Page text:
I have been using the break from teaching as a chance to catch up on some publications that I have not yet read. One of them has been Jesus, Paul and the People of God: A Theological Dialogue with N.T. Wright, the published version of the Wheaton Theology Conference from 2010. This conference generated a lot of conversation, and the essays that I have read thus far have been enjoyable and thought-provoking. In this post and the next, I want to reflect briefly on the issue of tradition and its role in interpreting the Scriptures. This issue comes up several times (indeed, it is a reoccurring theme in the volume). It appears most directly in N.T. Wright’s concluding essay to Part One (‘Whence and Whither Historical Jesus Studies in the Life of the Church’, pp.115-58), largely I think a response to Richard Hays’ piece. The essay, partly biographical, explores how Wright has come to his understanding of Jesus and the Gospels by rethinking the historical situation of Jesus as a Jew. He focuses particularly on how the kingdom of God is the central message of Jesus and how the cross and resurrection relate to the kingdom. It is his comments about how the Gospels have been interpreted throughout church history that I want to highlight here.

In his discussion about the role of the canon and the church’s misreading of it, Wright states,

But history has shown again and again that the church is well capable of misreading the canon, and that tradition can drift in many directions, some less than helpful, some decidedly destructive. To appeal to tradition and dogma as the framework for understanding Jesus is to say that not only the entire enterprise of biblical scholarship but also the entire Protestant Reformation has been based on a mistake. Some may find it strange to hear me defending either of these (critical scholarship and the Protestant Reformation!), but if the alternative is to say simply that tradition has got it mostly right I reply that the history of the church tells a very different story. (p.122)

Wright here puts the church’s reading of Scripture (tradition) in sharp contrast to biblical scholarship as well as the Reformation. He goes on throughout the essay to point out how the church has consistently misunderstood the gospels. He argues, for example, that the church has failed to grasp the canonical Jesus because it treated the gospels as an argument about the second person of the Trinity rather than about the Jesus who revealed the Kingdom of God. He declares that ‘[i]t is the Western tradition … that has insisted on inventing a Jesus “behind the gospel”’ (p.132). He continues:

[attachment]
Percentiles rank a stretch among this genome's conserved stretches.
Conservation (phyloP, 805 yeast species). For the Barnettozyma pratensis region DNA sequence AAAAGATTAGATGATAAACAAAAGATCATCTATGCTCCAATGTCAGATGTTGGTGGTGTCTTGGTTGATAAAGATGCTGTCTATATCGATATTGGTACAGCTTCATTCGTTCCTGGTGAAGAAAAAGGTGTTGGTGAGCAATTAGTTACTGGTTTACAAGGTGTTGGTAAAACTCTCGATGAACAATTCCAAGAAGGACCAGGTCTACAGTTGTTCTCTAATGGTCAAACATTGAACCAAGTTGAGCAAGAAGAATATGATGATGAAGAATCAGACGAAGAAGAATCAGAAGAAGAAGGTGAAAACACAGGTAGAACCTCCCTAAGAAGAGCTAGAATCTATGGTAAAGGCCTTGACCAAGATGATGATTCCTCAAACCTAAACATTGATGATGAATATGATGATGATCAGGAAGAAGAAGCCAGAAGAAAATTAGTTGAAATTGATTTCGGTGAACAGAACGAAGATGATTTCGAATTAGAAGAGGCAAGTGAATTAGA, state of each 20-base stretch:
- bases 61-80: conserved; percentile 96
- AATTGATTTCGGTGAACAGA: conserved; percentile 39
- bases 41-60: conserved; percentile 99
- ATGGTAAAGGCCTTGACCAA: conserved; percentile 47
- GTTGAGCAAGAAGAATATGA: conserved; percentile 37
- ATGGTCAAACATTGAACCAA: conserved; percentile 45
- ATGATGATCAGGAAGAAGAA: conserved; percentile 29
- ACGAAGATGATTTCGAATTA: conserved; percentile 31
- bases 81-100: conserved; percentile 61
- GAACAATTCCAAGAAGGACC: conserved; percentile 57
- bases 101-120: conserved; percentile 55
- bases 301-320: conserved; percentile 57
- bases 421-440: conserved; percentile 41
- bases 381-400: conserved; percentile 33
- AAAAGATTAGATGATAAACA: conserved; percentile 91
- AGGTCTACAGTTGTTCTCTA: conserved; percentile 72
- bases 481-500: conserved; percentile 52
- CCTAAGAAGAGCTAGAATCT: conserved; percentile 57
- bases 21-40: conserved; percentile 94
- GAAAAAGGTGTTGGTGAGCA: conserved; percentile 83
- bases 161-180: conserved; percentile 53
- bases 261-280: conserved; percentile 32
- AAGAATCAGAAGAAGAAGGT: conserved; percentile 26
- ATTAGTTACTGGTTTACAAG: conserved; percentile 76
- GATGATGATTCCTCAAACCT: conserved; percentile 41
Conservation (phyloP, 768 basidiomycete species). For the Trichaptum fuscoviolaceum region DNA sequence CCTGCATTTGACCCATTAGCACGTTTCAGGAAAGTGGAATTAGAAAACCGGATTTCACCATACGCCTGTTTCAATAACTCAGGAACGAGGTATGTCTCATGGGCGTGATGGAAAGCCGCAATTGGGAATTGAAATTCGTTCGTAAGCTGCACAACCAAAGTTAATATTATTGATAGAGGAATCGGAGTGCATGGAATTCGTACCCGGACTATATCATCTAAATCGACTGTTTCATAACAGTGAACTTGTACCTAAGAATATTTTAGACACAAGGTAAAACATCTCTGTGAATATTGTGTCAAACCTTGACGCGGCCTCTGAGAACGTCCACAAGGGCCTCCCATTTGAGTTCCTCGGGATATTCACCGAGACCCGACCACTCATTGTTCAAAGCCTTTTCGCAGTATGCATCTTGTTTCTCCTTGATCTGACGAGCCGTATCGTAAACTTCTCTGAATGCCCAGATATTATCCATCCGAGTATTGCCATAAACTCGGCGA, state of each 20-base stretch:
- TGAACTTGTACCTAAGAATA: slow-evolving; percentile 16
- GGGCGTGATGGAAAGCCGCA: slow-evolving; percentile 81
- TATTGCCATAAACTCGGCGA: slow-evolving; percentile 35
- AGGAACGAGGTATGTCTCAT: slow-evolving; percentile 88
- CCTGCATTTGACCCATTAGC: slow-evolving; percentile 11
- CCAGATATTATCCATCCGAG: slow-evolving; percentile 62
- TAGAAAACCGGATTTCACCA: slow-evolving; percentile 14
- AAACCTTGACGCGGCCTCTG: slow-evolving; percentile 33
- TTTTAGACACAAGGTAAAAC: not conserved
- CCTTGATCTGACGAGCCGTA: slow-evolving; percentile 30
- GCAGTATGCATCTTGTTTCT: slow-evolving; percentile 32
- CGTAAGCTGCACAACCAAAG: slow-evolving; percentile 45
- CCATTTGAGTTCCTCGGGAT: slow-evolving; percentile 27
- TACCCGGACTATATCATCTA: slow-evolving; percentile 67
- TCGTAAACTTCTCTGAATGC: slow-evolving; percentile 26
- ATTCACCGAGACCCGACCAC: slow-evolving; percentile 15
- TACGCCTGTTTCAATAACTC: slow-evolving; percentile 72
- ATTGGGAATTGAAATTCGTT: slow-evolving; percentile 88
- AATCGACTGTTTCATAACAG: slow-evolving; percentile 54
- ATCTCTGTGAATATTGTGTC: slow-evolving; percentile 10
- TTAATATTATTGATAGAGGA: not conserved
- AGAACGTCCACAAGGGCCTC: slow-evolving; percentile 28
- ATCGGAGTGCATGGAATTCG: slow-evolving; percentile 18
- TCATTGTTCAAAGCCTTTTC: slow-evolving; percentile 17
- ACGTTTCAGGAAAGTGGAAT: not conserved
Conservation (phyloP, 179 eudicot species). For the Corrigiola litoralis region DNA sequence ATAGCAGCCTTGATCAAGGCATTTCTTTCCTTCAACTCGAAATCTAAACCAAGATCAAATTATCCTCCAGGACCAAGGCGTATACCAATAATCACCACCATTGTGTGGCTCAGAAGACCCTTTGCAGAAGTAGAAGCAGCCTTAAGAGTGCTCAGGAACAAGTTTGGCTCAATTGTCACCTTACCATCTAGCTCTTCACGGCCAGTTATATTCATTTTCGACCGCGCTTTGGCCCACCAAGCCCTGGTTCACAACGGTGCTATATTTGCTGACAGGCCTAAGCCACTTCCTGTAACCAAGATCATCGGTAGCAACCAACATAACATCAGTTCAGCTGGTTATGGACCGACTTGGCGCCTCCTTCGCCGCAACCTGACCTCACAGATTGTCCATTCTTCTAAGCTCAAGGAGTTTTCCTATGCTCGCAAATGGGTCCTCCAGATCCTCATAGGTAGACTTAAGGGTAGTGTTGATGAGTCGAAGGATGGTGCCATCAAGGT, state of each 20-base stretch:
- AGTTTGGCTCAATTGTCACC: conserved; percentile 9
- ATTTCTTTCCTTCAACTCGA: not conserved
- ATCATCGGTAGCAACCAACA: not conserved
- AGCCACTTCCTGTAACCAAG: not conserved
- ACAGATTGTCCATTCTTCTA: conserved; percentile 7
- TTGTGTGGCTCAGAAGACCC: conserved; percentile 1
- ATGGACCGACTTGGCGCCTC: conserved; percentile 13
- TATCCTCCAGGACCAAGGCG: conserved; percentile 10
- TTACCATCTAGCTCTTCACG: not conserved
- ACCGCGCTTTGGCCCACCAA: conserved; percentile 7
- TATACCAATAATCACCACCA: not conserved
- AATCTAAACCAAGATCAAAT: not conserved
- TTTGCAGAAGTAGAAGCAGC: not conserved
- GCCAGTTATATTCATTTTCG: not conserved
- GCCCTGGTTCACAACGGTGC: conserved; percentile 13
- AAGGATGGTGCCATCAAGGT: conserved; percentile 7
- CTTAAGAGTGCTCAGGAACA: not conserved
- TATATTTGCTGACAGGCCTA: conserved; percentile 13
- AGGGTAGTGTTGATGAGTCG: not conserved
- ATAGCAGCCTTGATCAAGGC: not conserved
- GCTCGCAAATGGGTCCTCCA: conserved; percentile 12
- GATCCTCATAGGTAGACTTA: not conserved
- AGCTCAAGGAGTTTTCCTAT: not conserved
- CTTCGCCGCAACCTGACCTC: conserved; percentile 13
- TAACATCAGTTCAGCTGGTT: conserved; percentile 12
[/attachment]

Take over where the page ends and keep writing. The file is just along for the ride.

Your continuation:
Kähler’s own famous protest about the danger of historians discovering a Jesus other than the one in Scripture turns out to be sheer projection. The tradition—the traditional church—which Kähler embodied at that point did, and continues to do, exactly that. And the irony has been that the tradition has been so strong that nobody has even noticed. The Gospels have remained at the center of the church’s life, but they have been muzzled and emasculated. (pp.132-33)

A couple of sentences later he writes, ‘I think that the Western church has simply not really known what the Gospels were there for’ (p.133).

A few other quotes:

It is, in fact, the church’s dogmatic tradition, through which the Gospels have been forced to give answers to questions they were not addressing, or not addressing head on, that has made the apologetic and historical tasks much harder. It is harder to retrieve the canonical Jesus (YHWH in person and Israel in person) because the whole church has taught itself to read the canon in ways that significantly diminish it, a problem that can only be remedied precisely by a fresh (however dangerous!) historical reading. (p.135; emphasis removed, underline added)

This brings us to the second great point at which the entire Western tradition has not known what the Gospels are there for: the split, almost ubiquitous in tradition but never found in the canon, between Jesus’ announcement of the kingdom and Jesus’ pilgrimage to the cross. (p.137; underline added)

The question to be asked, then, is this: What sort of a kingdom is it that needs the crucifixion of the kingdom bringer for its completion? Or, conversely, what sort of meaning might one give to the cross—what sort of atonement theology might we envision—that effects the establishment of God’s kingdom on earth as in heaven? The fact that this feels quite a strange question indicates worryingly that, as I have suggested several times, the entire Western tradition appears not to have allowed the canonical Gospels to make their full impact. (p.144; underline added)

These quotes are merely highlights of what I think is one of Wright’s key points in the essay: the church’s reading of the Gospels has not merely gotten a few points incorrect, but the whole church has massively misunderstood and distorted the Gospels. In the next post, I will raise a few questions about the value of tradition for the task of interpreting scripture.